“The State should make sure we receive reparations and public recognition that our work as environmental defenders is legitimate”
These were the words of Orbin Hernández, one of the eight environmental defenders from the remote villages of Guapinol and San Pedro Sector, in the Lower Aguan Valley, Honduras, who had been arbitrarily detained for two and a half years for having participated in protests against a mining company that is polluting their local water source – the Guapinol and San Pedro rivers.
Orbin was speaking through the loudspeaker of my phone. We were gathered in Guapinol, in the garden of Abelino Cedillo, another one of eight defenders who had spent 914 days in prison on false charges and who had all been released in February 2022. We had the honour of meeting three others of the eight defenders during our solidarity visit: Daniel Márquez, Kelvin Romero and Jeremias Martínez. Unfortunately, their colleagues, Arnol Aleman, Ewer Cedillo, Porfirio Sorto could not join us.
Orbin from San Pedro Sector, which is up in the mountains and difficult to reach, but which is most affected by the mining mega-project, was speaking to us by phone as he couldn’t join us due to lack of funds for transport. He had spent 100 Lempira (€4) on mobile data credit and had had to climb a tree to find a point where the internet connection was good enough to sustain a WhatsApp call.
He spoke candidly of his and his fellow water defenders’ experience, narrating the injustice of having been falsely accused of stealing land, arson, illicit association, and deprivation of liberty. After voluntarily appearing in court to clarify their legal position, they were sent to pretrial detention for over two years.
Orbin said: “We suffered greatly in prison. It was an exemplary punishment. They wanted to make other water defenders afraid to continue their activism.”
After more than two years in pretrial detention, they went through a trial plagued with irregularities and were handed down an unfair sentence. Eventually, after a huge national and international legal and political advocacy campaign, which Trócaire contributed to in several ways, their sentence was annulled. Yet, even after that, they suffered undue delays in being released.
Now, eight months later, they are still waiting on the State to compensate the damages caused, investigate and sanction those responsible for the events and offer protection measures to the defenders, their families, their fellow defenders, and their environment.
In total, 32 water defenders have been criminalised for opposing the mining project, and two defenders have been killed: Roberto Antonio Argueta Tejada was murdered in August 2019 and Arnold Joaquín Morazán Erazo in October 2020. Both killings occurred in Tocoa, a few miles from where we were sitting.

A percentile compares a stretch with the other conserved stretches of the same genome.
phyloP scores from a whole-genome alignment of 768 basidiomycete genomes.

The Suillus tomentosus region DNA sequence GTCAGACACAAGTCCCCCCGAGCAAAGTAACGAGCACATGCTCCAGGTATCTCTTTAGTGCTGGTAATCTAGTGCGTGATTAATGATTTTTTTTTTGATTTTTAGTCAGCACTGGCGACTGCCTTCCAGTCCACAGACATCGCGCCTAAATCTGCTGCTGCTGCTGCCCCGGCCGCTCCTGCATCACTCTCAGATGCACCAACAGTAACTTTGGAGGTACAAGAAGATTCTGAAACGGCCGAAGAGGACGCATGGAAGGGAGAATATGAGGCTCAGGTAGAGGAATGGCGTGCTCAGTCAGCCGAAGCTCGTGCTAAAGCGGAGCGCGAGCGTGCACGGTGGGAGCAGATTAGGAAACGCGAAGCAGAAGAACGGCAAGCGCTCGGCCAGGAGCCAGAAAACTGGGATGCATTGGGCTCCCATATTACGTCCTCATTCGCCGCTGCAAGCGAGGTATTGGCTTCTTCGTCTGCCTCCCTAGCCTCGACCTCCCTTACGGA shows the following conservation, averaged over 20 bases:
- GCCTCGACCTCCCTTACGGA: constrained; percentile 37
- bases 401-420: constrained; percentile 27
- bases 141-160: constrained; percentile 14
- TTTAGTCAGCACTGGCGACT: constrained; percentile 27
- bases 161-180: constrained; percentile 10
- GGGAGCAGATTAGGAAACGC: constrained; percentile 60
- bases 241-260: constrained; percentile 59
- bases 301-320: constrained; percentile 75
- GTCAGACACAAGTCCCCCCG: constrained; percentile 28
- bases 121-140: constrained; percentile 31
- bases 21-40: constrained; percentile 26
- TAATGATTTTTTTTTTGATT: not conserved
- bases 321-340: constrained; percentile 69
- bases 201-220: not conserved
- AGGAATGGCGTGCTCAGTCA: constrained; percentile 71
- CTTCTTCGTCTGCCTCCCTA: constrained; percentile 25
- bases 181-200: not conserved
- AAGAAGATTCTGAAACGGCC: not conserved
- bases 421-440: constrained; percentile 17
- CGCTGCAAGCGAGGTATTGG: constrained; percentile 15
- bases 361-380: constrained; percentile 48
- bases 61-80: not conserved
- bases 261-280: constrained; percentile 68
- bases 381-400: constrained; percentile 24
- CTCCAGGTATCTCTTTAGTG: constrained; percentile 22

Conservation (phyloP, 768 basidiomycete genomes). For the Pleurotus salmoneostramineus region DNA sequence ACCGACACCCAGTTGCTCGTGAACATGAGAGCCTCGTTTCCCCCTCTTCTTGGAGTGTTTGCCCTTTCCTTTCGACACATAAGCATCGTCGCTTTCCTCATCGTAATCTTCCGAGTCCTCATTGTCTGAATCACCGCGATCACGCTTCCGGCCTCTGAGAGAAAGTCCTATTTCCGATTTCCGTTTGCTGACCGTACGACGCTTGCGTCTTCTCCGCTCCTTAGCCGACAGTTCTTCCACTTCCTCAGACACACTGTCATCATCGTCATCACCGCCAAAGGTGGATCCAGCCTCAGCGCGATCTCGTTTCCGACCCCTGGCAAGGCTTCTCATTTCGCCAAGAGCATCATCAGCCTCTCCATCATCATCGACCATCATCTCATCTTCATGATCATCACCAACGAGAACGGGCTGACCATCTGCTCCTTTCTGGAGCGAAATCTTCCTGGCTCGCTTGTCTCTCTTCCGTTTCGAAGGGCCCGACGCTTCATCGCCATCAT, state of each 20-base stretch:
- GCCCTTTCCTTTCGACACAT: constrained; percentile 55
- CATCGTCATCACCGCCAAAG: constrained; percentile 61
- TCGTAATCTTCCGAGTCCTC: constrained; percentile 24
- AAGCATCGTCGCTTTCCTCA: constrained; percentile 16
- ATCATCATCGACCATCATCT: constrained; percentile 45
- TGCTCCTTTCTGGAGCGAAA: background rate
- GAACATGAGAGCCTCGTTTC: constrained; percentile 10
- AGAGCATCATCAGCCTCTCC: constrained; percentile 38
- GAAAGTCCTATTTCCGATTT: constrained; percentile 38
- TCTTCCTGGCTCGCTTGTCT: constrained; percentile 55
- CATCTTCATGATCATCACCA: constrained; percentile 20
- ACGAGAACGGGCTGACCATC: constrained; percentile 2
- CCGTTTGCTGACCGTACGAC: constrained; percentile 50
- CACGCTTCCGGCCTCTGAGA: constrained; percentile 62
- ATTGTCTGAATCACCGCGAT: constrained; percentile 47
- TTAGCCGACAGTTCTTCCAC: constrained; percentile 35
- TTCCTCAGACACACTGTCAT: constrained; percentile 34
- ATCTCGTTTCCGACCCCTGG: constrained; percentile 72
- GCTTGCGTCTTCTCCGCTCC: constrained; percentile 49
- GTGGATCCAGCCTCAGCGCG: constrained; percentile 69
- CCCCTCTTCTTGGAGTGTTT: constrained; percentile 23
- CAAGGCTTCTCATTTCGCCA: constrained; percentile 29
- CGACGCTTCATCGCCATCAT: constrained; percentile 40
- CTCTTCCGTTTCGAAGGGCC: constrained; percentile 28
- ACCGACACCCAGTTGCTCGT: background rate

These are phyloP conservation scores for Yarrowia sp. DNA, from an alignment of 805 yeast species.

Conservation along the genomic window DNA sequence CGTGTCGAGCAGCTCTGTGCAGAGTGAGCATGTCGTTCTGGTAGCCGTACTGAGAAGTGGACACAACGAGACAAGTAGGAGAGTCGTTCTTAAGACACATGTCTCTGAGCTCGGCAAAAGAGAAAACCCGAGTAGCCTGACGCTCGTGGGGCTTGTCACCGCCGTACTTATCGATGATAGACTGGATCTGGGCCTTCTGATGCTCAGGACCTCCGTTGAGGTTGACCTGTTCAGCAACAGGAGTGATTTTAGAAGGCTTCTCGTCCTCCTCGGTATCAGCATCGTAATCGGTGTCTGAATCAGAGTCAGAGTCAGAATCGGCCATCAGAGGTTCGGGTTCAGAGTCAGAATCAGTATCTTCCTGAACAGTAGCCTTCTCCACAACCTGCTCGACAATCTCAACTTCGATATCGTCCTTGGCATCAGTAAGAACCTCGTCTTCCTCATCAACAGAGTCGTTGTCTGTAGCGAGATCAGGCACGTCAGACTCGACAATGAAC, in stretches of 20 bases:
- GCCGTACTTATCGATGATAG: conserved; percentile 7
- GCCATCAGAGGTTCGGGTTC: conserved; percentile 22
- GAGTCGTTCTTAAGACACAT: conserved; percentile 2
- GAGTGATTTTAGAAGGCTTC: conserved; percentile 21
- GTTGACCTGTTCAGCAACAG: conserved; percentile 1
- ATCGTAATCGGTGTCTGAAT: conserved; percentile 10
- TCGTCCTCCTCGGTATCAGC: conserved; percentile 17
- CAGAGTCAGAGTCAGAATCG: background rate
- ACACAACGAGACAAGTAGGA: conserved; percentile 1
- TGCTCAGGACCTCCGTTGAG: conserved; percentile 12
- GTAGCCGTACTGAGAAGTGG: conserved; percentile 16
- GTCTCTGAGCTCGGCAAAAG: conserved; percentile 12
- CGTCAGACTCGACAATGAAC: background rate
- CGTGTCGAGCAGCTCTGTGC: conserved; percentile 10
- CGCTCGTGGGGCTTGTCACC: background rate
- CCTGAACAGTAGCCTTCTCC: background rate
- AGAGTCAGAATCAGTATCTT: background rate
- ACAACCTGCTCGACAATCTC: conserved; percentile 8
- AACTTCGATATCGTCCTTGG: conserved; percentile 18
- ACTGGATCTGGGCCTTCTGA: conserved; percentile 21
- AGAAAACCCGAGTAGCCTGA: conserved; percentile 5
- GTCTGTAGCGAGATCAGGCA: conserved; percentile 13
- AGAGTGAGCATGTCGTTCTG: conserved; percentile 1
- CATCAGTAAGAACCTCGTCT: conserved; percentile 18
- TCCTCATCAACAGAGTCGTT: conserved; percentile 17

Jeremias Martinez, 67, said “I fought for years for my land rights and was imprisoned, beaten, and received death threats. After the coup in 2009, I became more resolved to keep fighting. When I saw what was happening with the mine in the Carlos Escaleras nature reserve, I joined the struggle in solidarity to protect the water source of the villages of Guapinol and San Pedro Sector.”
Kelvin Romero said, “We want to clear our names”.
He explained that despite the sentence being annulled, they still had not received an original copy of their release papers, which made them feel at unease, worrying that the criminal proceedings they were subjected to will continue to be a black mark against their names. Trócaire has been supporting this work to clear their criminal records.
Trócaire provided significant funding for the legal defence of the eight water defenders, psychosocial support for them and their families, while they were in prison, during the different phases of the trial and after they were released, logistical support to their legal team and families to facilitate prison visits and attendance at court hearings, as well as carrying out advocacy and campaigning at international level.
The arrest and arbitrary detention of the water defenders put Guapinol and Sector San Pedro on the map, and it put the mining company Los Pinares under international scrutiny.
However, the question on their mind is, “what now?”. Despite a declaration in May by the new Honduran government to ban open-pit mining and that it would cancel environmental permits for mining operations across the country, the mining project polluting the Guapinol and San Pedro rivers continues to operate.
Kelvin was clear in what should happen: “The mining operation should be suspended until a full environmental and socio-economic impact assessment has been carried out by an independent and impartial commission of experts.”
Orbin, Abelino, Daniel, Jeremias and Kelvin are questioning whether it was worth the sacrifice.
Abelino said: “Sometimes we feel we are alone (in this struggle). Since we got out of jail, the protests have died down. It is a challenge to mobilise people.”
They are worried that people are afraid to keep fighting, and that momentum has been lost. However, they are determined to keep doing their part in seeking justice for themselves and their environment.